It’s no secret that economists and libertarians have developed a bad habit of assuming things about history and other societies on first principle without actually checking archaeological or anthropological findings. On occasion the divide can be quite stark. David Graeber’s Debt: The First 5000 Years gets a lot of momentum by attacking a widely circulated economic fable purporting to explain the origin of currency wherein coinage precedes credit. It shouldn’t be a surprise that the “I need a blanket and all I have to barter with are five chickens but everyone in my village likes cowry shells” dilemma at the start of elementary economics textbooks has no clear historical basis; there’s little evidence small tribes or villages needed to invent physical currency to facilitate market exchange internally because reputation and credit are far more natural and flexible.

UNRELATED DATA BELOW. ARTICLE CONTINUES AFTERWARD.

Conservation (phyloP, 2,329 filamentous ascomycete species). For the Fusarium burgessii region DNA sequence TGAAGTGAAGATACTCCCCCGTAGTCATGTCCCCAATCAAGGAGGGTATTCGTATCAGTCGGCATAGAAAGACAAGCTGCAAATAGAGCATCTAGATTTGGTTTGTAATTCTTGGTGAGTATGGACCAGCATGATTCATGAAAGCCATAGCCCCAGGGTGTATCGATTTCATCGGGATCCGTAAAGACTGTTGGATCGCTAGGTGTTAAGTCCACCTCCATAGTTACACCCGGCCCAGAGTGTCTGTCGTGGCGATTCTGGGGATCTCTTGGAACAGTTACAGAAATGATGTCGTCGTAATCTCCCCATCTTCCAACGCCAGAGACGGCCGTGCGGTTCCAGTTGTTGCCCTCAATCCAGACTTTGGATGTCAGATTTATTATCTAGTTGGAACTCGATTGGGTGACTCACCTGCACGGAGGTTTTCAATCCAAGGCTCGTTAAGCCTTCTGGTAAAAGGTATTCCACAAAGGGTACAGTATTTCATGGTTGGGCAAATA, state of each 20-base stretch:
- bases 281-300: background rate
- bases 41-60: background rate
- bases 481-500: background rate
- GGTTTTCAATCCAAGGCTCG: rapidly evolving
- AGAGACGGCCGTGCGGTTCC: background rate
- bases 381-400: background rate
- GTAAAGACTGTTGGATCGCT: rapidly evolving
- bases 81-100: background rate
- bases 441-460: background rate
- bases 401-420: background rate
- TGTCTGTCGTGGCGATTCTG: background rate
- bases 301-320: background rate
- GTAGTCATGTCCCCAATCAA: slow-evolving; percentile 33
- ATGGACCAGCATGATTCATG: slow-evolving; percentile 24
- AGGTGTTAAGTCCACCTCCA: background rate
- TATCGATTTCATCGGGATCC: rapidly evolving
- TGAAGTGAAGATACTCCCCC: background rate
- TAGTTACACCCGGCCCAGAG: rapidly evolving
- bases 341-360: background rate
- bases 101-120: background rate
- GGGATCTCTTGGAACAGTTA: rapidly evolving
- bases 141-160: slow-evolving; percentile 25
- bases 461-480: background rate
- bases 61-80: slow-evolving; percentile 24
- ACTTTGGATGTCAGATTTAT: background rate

As a volunteer organizer with the Industrial Workers of the World (IWW), I am proud to announce that a supermajority of the 11 "as needed" beach maintenance workers in Santa Monica just signed Industrial Workers of the World petitions to collectively bargain with the city of Santa Monica for permanent employment. This is a big deal, considering the degree of past exploitation of "as needed" which is a term for "temporary" employment, even when the employment is not temporary. In essence these workers are fighting for rights long denied in a city with a reputation for progressive policies.
Earlier this year, Raoul Vaneigem turned 80 years old. To celebrate this event, Editions Allia in France will bring about "Rien n'est fini, tout commence" (Nothing Has Ended, Everything Begins), a huge book of interviews with the ex-situationist conducted by Gerard Berreby.